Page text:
12 of 12 Patients With Mismatch Repair-Deficient, Locally Advanced Rectal Cancer Had Complete Response to Dostarlimab Alone
Douglas K. Rex, MD, MASGE, reviewing Cercek A, et al. N Engl J Med 2022 Jun 5.
It is well known that mismatch repair-deficient colorectal cancer (CRC), also called microsatellite instability (MSI)-high CRC, fails to respond to traditional fluorouracil-based chemotherapy but has substantial response rates to programmed cell death (PD)-1 blockade, also called immune checkpoint inhibitor therapy.
This study examined the response to a PD-1 blocker in 12 patients with locally advanced rectal cancer and confirmed MSI-high tumors. None of the tumors had BRAF mutations, indicating they did not arise through the serrated pathway, and most had germline mutations in Lynch genes, though none of the patients had a family history of Lynch syndrome.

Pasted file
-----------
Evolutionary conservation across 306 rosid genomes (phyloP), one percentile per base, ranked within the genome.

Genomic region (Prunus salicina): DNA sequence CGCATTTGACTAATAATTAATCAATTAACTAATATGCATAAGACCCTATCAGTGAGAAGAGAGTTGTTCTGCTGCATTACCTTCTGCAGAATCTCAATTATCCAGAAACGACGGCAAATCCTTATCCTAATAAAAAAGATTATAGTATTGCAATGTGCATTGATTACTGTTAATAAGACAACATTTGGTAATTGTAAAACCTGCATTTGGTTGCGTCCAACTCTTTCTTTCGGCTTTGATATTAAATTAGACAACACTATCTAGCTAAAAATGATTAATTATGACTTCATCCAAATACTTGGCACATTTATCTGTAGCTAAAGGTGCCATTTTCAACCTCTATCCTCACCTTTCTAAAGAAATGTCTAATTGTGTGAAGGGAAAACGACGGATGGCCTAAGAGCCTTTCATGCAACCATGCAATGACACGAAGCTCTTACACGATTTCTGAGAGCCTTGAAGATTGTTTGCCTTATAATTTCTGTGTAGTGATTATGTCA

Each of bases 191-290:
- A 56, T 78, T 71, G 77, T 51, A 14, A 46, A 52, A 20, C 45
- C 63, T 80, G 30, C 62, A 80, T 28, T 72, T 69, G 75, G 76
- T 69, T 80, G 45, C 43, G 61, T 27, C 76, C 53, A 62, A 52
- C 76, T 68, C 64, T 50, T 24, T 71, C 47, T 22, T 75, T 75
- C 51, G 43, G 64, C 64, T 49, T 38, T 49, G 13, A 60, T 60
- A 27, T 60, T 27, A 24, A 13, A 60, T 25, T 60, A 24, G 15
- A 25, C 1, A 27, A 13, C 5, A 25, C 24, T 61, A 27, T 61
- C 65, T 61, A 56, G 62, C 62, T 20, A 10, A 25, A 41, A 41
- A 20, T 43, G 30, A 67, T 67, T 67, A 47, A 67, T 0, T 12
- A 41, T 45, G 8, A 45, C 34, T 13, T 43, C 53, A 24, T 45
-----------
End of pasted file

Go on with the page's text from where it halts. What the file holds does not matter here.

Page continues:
All 12 patients had a complete response to dostarlimab after 6 months of therapy, as judged by rectal magnetic resonance imaging, 18F-fluorodeoxyglucose–positron-emission tomography, digital rectal examination, and endoscopic biopsies. Side effects were not severe and consisted of rash, dermatitis, pruritis, fatigue, and nausea.
Note to readers: At the time we reviewed this paper, its publisher noted that it was not in final form and that subsequent changes might be made.
Cercek A, Lumish M, Sinopoli J, et al. PD-1 blockade in mismatch repair-deficient, locally advanced rectal cancer. N Engl J Med 2022 Jun 5. (Epub ahead of print) (https://doi.org/10.1056/nejmoa2201445)